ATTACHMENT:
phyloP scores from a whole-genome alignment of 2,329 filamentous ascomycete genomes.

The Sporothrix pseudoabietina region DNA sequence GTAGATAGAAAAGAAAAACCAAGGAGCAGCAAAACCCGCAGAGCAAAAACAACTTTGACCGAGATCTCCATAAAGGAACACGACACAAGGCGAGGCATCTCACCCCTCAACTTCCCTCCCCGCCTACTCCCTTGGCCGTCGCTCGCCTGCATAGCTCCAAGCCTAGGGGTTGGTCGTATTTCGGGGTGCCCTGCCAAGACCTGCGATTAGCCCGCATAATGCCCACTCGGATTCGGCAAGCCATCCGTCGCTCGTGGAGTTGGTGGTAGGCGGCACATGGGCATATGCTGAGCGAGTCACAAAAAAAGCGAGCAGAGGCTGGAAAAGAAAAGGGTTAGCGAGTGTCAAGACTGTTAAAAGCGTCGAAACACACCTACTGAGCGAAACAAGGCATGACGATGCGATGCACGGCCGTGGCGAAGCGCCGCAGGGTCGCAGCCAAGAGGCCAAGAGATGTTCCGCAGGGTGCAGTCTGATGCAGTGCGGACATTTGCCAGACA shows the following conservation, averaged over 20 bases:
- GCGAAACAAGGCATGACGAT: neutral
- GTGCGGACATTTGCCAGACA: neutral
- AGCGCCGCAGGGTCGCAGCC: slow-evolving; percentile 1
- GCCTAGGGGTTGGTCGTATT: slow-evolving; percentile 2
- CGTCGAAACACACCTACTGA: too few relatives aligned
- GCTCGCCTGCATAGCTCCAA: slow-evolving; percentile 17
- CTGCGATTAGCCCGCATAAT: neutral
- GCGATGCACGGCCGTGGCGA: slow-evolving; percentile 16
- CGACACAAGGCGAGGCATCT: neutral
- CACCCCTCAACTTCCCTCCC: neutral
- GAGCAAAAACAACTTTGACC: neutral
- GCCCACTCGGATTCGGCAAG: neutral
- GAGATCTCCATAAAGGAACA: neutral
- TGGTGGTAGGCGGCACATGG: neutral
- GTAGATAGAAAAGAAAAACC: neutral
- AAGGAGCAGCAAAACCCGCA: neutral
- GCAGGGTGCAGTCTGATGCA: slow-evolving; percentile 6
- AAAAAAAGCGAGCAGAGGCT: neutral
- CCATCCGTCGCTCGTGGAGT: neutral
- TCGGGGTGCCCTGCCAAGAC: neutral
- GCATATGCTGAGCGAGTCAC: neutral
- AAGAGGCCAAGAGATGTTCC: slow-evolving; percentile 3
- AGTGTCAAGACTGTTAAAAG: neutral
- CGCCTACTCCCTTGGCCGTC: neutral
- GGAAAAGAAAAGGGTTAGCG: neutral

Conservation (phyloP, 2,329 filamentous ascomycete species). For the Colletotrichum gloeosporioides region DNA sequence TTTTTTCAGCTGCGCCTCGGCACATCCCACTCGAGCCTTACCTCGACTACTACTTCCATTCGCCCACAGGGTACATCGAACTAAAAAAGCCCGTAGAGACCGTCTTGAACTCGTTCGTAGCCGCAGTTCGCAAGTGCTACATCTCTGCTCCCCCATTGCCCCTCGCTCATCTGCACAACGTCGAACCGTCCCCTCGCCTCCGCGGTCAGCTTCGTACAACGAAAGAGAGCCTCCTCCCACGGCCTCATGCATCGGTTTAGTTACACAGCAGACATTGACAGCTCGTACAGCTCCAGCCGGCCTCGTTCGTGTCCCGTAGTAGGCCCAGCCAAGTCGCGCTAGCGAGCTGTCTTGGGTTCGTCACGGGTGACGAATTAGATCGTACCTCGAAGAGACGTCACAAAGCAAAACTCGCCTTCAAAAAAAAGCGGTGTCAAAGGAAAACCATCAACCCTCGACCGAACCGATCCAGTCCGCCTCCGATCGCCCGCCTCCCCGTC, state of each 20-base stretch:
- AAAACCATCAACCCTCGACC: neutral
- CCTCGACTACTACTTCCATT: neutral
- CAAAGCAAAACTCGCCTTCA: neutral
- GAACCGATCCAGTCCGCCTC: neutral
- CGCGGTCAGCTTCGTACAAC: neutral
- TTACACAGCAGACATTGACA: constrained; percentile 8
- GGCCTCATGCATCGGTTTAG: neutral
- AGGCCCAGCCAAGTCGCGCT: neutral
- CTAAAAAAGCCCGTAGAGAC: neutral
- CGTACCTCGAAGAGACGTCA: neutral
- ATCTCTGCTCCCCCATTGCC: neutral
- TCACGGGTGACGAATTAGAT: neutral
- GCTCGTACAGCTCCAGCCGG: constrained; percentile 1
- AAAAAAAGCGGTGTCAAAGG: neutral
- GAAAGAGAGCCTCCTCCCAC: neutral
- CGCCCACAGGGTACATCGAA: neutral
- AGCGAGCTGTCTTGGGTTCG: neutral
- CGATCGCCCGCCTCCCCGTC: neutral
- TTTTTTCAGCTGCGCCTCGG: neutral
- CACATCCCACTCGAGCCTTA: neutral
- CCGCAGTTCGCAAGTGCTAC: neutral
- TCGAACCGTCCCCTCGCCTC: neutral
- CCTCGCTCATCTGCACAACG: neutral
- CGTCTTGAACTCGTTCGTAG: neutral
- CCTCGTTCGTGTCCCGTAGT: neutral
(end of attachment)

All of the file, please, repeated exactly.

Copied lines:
phyloP scores from a whole-genome alignment of 2,329 filamentous ascomycete genomes.

The Sporothrix pseudoabietina region DNA sequence GTAGATAGAAAAGAAAAACCAAGGAGCAGCAAAACCCGCAGAGCAAAAACAACTTTGACCGAGATCTCCATAAAGGAACACGACACAAGGCGAGGCATCTCACCCCTCAACTTCCCTCCCCGCCTACTCCCTTGGCCGTCGCTCGCCTGCATAGCTCCAAGCCTAGGGGTTGGTCGTATTTCGGGGTGCCCTGCCAAGACCTGCGATTAGCCCGCATAATGCCCACTCGGATTCGGCAAGCCATCCGTCGCTCGTGGAGTTGGTGGTAGGCGGCACATGGGCATATGCTGAGCGAGTCACAAAAAAAGCGAGCAGAGGCTGGAAAAGAAAAGGGTTAGCGAGTGTCAAGACTGTTAAAAGCGTCGAAACACACCTACTGAGCGAAACAAGGCATGACGATGCGATGCACGGCCGTGGCGAAGCGCCGCAGGGTCGCAGCCAAGAGGCCAAGAGATGTTCCGCAGGGTGCAGTCTGATGCAGTGCGGACATTTGCCAGACA shows the following conservation, averaged over 20 bases:
- GCGAAACAAGGCATGACGAT: neutral
- GTGCGGACATTTGCCAGACA: neutral
- AGCGCCGCAGGGTCGCAGCC: slow-evolving; percentile 1
- GCCTAGGGGTTGGTCGTATT: slow-evolving; percentile 2
- CGTCGAAACACACCTACTGA: too few relatives aligned
- GCTCGCCTGCATAGCTCCAA: slow-evolving; percentile 17
- CTGCGATTAGCCCGCATAAT: neutral
- GCGATGCACGGCCGTGGCGA: slow-evolving; percentile 16
- CGACACAAGGCGAGGCATCT: neutral
- CACCCCTCAACTTCCCTCCC: neutral
- GAGCAAAAACAACTTTGACC: neutral
- GCCCACTCGGATTCGGCAAG: neutral
- GAGATCTCCATAAAGGAACA: neutral
- TGGTGGTAGGCGGCACATGG: neutral
- GTAGATAGAAAAGAAAAACC: neutral
- AAGGAGCAGCAAAACCCGCA: neutral
- GCAGGGTGCAGTCTGATGCA: slow-evolving; percentile 6
- AAAAAAAGCGAGCAGAGGCT: neutral
- CCATCCGTCGCTCGTGGAGT: neutral
- TCGGGGTGCCCTGCCAAGAC: neutral
- GCATATGCTGAGCGAGTCAC: neutral
- AAGAGGCCAAGAGATGTTCC: slow-evolving; percentile 3
- AGTGTCAAGACTGTTAAAAG: neutral
- CGCCTACTCCCTTGGCCGTC: neutral
- GGAAAAGAAAAGGGTTAGCG: neutral

Conservation (phyloP, 2,329 filamentous ascomycete species). For the Colletotrichum gloeosporioides region DNA sequence TTTTTTCAGCTGCGCCTCGGCACATCCCACTCGAGCCTTACCTCGACTACTACTTCCATTCGCCCACAGGGTACATCGAACTAAAAAAGCCCGTAGAGACCGTCTTGAACTCGTTCGTAGCCGCAGTTCGCAAGTGCTACATCTCTGCTCCCCCATTGCCCCTCGCTCATCTGCACAACGTCGAACCGTCCCCTCGCCTCCGCGGTCAGCTTCGTACAACGAAAGAGAGCCTCCTCCCACGGCCTCATGCATCGGTTTAGTTACACAGCAGACATTGACAGCTCGTACAGCTCCAGCCGGCCTCGTTCGTGTCCCGTAGTAGGCCCAGCCAAGTCGCGCTAGCGAGCTGTCTTGGGTTCGTCACGGGTGACGAATTAGATCGTACCTCGAAGAGACGTCACAAAGCAAAACTCGCCTTCAAAAAAAAGCGGTGTCAAAGGAAAACCATCAACCCTCGACCGAACCGATCCAGTCCGCCTCCGATCGCCCGCCTCCCCGTC, state of each 20-base stretch:
- AAAACCATCAACCCTCGACC: neutral
- CCTCGACTACTACTTCCATT: neutral
- CAAAGCAAAACTCGCCTTCA: neutral
- GAACCGATCCAGTCCGCCTC: neutral
- CGCGGTCAGCTTCGTACAAC: neutral
- TTACACAGCAGACATTGACA: constrained; percentile 8
- GGCCTCATGCATCGGTTTAG: neutral
- AGGCCCAGCCAAGTCGCGCT: neutral
- CTAAAAAAGCCCGTAGAGAC: neutral
- CGTACCTCGAAGAGACGTCA: neutral
- ATCTCTGCTCCCCCATTGCC: neutral
- TCACGGGTGACGAATTAGAT: neutral
- GCTCGTACAGCTCCAGCCGG: constrained; percentile 1
- AAAAAAAGCGGTGTCAAAGG: neutral
- GAAAGAGAGCCTCCTCCCAC: neutral
- CGCCCACAGGGTACATCGAA: neutral
- AGCGAGCTGTCTTGGGTTCG: neutral
- CGATCGCCCGCCTCCCCGTC: neutral
- TTTTTTCAGCTGCGCCTCGG: neutral
- CACATCCCACTCGAGCCTTA: neutral
- CCGCAGTTCGCAAGTGCTAC: neutral
- TCGAACCGTCCCCTCGCCTC: neutral
- CCTCGCTCATCTGCACAACG: neutral
- CGTCTTGAACTCGTTCGTAG: neutral
- CCTCGTTCGTGTCCCGTAGT: neutral